Designing a Novel Double-Barreled Syringe Device for Ultrasound-Guided Musculoskeletal Injections; Improved Performance and Advancement of Player Safety in the National Football League

Burns, Michael, School of Engineering and Applied Science, University of Virginia
Elliott, Travis, EN-Engineering and Society, University of Virginia
Kent, Jeremy, MD-FMED Family Medicine, University of Virginia

Since the beginning of athletic competition, injury has closely accompanied. As sports and exercise have gained popularity, the prevalence of injuries has continued to rise. The approach to injury has been a twofold combination of mitigation and treatment measures. This thesis project approaches both avenues. The technical project focused on treatment by seeking development of a new medical device for use in ultrasound-guided musculoskeletal injections. These injections are commonly given in sports medicine cases where two separate medicines (ex. anesthetic and steroid) must be injected without mixing, all while continuing to hold the ultrasound scope for proper needle positioning. This process is uncomfortable for both the patient and physician, so the project focused on integrating this into a single device. In pursuit of a novel device, computer-aided design, 3D photopolymer resin printing, and a highly iterative design process were used. The result was a functional prototype that interfaced with syringes and needles on the market and used a modified stopcock mechanism to achieve disparate fluid injection. As a result, the specified aims were achieved and the prototype was able to gain substantial clinical approval. Further work on this project could focus on improved user comfort, excess material reduction, and the use of a more accurate production method for increased accuracy and repeatability. The sociotechnical research was an examination of how the balance between performance, or game enjoyability, and player safety has been approached in the National Football League. Player safety initiatives have become a focus for all athletic leagues, but due to the severity and prevalence of injury in American football the NFL has invested heavily in them. These initiatives have taken the form of rules changes, equipment improvements, and others, each of which have been met with different levels of social support. The analysis used the social construction of technology framework to analyze the role of different social groups in informing the methods successfully implemented to increase player safety and how a balance between safety and enjoyment has been struck. While all parties agree player safety is important, their orientation on which methods are best to use vary dramatically. The outcome of this research was a better understanding of the way different social groups have impacted measures surrounding player safety in the NFL. Further research could explore the controversy over artificial turf more deeply, search for more effective ways of promoting advancements, or explore ethical issues concerning who is responsible for maintaining player safety. Overall, the technical and sociotechnical research explore different methods of assisting with injury in an effort to mitigate risk and decrease prevalence in the future.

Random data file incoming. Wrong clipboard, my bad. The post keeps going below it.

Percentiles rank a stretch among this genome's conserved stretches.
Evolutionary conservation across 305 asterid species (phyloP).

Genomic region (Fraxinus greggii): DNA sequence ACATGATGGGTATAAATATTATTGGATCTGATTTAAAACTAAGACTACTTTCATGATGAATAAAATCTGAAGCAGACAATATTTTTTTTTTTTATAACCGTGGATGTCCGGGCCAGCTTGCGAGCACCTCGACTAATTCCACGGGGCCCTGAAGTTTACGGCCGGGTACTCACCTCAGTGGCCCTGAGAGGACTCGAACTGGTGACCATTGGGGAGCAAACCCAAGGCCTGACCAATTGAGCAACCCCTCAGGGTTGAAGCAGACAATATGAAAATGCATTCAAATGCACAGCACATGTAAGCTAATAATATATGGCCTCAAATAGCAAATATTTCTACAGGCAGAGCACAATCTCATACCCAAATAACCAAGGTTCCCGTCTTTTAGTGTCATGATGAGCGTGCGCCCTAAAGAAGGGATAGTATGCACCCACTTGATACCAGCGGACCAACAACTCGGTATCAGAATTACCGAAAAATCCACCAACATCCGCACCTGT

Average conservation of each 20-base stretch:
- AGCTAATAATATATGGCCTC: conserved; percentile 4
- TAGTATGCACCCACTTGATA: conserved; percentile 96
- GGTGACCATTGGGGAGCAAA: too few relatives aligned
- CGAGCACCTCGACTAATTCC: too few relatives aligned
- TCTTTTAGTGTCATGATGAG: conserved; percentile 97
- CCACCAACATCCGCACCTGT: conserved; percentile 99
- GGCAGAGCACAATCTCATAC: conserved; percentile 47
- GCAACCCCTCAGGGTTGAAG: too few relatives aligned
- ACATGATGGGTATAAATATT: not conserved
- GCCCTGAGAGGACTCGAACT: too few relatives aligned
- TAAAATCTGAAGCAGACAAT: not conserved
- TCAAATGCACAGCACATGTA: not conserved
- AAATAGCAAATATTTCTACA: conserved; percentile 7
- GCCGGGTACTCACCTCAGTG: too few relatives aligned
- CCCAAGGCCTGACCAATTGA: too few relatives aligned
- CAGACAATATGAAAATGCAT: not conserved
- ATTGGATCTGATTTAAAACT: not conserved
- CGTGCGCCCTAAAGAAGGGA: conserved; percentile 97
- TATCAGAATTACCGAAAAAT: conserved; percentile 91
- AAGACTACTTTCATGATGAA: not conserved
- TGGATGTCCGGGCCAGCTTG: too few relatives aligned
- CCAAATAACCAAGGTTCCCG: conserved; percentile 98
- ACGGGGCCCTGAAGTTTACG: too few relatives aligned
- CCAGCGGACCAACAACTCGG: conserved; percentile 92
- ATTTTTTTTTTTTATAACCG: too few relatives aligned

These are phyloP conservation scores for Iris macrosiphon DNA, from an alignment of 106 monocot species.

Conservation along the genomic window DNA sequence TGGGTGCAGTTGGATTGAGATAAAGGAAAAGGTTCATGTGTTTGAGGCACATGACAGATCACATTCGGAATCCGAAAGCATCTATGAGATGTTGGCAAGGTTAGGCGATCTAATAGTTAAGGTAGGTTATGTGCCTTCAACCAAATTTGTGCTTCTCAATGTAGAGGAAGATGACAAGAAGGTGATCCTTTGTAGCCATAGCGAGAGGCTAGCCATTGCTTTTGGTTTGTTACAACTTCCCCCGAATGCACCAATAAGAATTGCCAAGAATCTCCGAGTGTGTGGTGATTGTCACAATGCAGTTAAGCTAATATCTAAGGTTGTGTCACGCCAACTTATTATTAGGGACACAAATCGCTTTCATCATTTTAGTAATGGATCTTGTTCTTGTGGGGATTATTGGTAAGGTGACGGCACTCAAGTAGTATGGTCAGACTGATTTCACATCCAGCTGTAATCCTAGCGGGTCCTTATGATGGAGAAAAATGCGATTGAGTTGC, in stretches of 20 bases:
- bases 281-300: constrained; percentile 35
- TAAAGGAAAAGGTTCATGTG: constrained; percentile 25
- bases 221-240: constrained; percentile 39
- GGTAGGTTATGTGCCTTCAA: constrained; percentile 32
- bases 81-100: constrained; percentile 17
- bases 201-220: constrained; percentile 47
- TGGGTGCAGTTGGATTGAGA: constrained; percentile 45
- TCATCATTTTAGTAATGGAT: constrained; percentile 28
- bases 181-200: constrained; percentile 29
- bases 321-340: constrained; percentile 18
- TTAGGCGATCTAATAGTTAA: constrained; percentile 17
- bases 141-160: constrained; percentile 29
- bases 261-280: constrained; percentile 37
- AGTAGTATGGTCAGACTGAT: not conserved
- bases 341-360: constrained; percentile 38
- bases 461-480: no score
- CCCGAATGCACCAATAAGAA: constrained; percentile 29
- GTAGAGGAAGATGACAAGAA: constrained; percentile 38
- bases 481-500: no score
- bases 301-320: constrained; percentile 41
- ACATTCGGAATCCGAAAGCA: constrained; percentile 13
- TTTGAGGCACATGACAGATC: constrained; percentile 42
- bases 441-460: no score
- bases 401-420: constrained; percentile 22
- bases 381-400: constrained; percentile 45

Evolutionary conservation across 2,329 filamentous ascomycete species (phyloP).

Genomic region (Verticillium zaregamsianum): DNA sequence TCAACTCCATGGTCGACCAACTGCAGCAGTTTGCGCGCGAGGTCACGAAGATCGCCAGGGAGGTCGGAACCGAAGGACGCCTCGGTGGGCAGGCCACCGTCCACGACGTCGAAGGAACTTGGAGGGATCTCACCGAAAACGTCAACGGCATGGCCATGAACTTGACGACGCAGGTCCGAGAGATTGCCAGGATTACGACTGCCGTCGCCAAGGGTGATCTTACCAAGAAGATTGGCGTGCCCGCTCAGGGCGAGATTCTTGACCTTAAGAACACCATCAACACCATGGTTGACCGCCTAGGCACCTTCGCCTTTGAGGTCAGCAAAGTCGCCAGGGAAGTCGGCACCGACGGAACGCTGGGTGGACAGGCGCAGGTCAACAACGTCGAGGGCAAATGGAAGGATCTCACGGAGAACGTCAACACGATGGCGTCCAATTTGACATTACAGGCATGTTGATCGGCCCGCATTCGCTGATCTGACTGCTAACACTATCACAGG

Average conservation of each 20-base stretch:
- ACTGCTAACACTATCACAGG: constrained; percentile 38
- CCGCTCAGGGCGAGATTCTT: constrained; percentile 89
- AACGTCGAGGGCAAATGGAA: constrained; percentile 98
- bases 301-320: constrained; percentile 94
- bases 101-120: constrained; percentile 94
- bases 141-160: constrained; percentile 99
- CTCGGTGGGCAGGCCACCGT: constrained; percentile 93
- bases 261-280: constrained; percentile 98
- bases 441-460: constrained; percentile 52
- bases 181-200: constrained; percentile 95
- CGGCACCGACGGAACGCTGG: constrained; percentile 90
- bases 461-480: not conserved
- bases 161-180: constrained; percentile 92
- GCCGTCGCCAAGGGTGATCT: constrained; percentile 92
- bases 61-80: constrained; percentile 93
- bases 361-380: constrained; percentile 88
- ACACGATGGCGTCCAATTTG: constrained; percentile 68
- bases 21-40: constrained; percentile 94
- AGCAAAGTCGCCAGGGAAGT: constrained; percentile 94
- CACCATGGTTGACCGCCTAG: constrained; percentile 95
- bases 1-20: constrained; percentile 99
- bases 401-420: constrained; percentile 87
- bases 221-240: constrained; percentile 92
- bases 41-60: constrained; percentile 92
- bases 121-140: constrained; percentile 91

BS (Bachelor of Science)
Injury, Sport Injury, Social Construction of Technology, Football, Syringe, 3D printing, Player Safety, Ultrasound-Guided Musculoskeletal Injections

School of Engineering and Applied Science
Bachelor of Science in Biomedical Engineering
Technical Advisor: Dr. Jeremy B. Kent
STS Advisor: S. Travis Elliott
Technical Team Members: Teodor Calin, Rohan Chandra, Evelyn Grace Park

Issued Date: